After waking in the morning, a woman in her 30s first noted aural fullness, noise sensitivity and mild vertigo. Over the next 24 hours, these symptoms worsened, and she developed unilateral hearing loss and tinnitus in the right ear. She presented to her general practitioner and on otoscopic examination the ear canals appeared normal and non-inflamed with intact tympanic membranes. A referral to an otolaryngologist (one of the authors) was provided. Over the proceeding 24 hours, these symptoms worsened, and she further developed paroxysmal positional vertigo. She was reviewed by JCCL within 48 hours of her initial symptoms.
Relevant medical history included hypertension (managed with 4 mg perindopril daily) and resolved gestational diabetes (now 8 years post partum). She had received three doses of the BNT162b2 (Pfizer Comimaty) COVID-19 vaccine. She had a polymerase chain reaction-confirmed COVID-19 infection 35 days prior to SSNHL onset. During her COVID-19 infection, she experienced sore throat, headache, nasal and sinus congestion, and lethargy. She did not require medical treatment and recovered by 2 weeks. She had no history of hearing loss or ear pathology and was relatively well prior to SSNHL but experienced ongoing mild nasal congestion since.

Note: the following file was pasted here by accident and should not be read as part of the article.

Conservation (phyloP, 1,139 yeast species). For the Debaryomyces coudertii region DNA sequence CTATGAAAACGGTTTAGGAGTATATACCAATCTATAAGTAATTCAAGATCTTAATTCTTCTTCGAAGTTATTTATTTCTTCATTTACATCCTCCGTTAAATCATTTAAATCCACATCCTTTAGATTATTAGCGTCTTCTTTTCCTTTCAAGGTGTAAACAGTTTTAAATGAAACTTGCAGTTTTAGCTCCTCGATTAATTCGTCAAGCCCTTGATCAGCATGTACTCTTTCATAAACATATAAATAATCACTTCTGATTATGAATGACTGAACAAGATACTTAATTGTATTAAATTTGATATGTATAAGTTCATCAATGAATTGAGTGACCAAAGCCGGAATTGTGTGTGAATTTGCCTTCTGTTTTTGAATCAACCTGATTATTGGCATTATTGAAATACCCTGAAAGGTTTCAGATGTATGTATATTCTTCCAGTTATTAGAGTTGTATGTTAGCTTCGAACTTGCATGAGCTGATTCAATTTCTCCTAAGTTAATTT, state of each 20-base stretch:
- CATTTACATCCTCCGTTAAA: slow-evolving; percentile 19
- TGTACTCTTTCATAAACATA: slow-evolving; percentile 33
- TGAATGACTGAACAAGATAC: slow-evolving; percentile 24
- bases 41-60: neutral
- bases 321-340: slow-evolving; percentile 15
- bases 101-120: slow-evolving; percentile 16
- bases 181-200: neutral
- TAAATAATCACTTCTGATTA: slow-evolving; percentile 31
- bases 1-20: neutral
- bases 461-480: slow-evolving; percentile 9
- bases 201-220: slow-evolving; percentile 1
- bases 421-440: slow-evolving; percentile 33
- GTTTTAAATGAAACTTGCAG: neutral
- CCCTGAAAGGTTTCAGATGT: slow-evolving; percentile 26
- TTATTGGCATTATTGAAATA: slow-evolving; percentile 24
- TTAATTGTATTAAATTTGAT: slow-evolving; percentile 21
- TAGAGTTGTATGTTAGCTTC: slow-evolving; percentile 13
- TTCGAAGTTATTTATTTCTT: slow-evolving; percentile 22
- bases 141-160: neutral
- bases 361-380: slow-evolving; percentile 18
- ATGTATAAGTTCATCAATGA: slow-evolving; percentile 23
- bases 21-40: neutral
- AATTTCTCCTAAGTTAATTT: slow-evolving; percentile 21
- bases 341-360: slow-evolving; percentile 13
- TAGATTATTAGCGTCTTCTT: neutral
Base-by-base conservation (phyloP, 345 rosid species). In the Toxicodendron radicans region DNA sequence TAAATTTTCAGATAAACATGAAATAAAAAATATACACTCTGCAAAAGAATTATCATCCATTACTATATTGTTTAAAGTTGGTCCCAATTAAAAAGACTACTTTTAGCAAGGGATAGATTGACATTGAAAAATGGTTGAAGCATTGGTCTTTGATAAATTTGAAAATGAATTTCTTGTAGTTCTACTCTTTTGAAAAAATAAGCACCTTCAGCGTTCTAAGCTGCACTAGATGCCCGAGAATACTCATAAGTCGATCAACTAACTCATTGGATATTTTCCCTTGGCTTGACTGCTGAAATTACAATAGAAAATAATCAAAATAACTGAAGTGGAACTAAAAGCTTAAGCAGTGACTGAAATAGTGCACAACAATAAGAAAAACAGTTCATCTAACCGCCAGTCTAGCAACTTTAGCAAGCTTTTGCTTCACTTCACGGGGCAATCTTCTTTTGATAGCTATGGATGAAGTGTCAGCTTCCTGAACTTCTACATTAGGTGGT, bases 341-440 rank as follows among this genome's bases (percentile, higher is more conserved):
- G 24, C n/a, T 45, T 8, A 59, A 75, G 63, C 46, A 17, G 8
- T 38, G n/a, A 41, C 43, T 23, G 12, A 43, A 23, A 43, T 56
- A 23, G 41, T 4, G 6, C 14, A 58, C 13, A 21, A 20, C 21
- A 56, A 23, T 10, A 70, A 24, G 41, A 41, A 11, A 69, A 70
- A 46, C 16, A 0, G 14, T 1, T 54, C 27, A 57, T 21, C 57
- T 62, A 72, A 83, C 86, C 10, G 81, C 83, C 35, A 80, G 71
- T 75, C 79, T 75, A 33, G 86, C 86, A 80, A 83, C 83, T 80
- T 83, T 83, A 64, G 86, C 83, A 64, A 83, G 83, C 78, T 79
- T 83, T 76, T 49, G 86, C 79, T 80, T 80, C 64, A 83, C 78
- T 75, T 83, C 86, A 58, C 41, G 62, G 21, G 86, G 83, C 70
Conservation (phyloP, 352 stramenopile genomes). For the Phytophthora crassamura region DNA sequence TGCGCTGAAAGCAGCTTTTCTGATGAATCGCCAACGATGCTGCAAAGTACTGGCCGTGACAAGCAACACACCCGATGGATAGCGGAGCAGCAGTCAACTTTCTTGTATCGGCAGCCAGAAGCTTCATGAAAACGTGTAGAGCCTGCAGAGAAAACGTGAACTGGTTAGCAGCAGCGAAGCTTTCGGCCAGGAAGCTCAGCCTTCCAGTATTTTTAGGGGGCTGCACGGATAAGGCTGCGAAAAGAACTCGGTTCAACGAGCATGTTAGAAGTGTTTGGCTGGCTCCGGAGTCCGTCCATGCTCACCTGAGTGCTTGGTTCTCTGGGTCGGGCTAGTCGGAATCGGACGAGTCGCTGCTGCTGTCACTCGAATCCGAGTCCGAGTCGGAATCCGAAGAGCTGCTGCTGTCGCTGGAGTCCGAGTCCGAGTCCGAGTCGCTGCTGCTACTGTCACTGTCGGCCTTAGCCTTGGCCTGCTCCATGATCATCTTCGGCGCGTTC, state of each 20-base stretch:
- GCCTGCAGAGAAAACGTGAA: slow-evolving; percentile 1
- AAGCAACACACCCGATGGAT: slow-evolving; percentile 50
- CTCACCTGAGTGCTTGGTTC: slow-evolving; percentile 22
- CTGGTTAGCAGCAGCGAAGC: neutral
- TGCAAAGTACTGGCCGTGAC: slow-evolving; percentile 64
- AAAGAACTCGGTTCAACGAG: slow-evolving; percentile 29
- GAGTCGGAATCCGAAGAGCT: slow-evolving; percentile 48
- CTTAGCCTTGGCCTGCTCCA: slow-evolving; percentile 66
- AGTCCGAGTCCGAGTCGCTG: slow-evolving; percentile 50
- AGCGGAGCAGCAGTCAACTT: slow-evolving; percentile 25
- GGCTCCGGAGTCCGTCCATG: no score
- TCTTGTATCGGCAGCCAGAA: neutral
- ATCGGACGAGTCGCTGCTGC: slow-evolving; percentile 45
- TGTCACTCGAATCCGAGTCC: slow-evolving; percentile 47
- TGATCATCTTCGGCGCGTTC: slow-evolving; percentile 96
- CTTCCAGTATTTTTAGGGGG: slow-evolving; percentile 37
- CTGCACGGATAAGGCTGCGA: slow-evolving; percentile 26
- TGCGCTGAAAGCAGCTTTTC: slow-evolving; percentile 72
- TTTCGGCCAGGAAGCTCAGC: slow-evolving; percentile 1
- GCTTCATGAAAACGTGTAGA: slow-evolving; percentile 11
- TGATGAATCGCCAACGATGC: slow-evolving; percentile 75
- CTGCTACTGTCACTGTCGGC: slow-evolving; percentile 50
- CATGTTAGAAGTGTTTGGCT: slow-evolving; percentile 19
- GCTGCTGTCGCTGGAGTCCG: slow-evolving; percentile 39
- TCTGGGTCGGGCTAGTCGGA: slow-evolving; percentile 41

Serial pure tone audiograms (PTA) are provided in figure 1. Forty eight hours after initial symptom development, a PTA was conducted measuring hearing thresholds from 250 Hz to 6000 Hz, identifying hearing loss in the right ear between 35 and 85 dB (figure 1A). MRI was conducted on the same day with no identifiable cause for acute right-sided hearing loss, but revealed an empty, slightly expanded sella of the pituitary gland, suggestive of a previous auto infarction of a possible pituitary adenoma.
PTA was repeated 3 weeks later indicating a reduction in hearing loss (30–70 dB loss between 250 and 6000 Hz) (figure 1B). An extended-frequency PTA (including air and bone conduction) was conducted the following month and hearing thresholds were measured from 250 Hz to 16 kHz (figure 1C). Hearing thresholds in the left ear were within normal limits for all frequencies tested, whereas a mild sensorineural hearing loss was observed in the right ear in the mid frequencies (500–3000 Hz) and extended high frequencies (8–16 kHz). A PTA at 3 months showed marked improvement with 10–35 dB loss (figure 1D). A final PTA at 4 months demonstrated hearing within normal limits (5–25 dB) (figure 1E).
Audio-vestibular symptoms were treated with oral prednisone burst for 7 days (25 mg daily) and taper (12.5 mg daily) for another 7 days. A 12-day course of oral betahistine 16 mg twice daily was also prescribed.
Outcome and follow-up
Due to the empty sella of the pituitary gland on MRI, serum hormone levels were performed including thyroid stimulating hormone, follicle-stimulating hormone, luteinising hormone and prolactin. All were reported to be within normal ranges and the patient is now under the care of an endocrinologist for ongoing surveillance. Three months since SSNHL, the patient now reports overall improvement but experiences intermittent pulsatile tinnitus.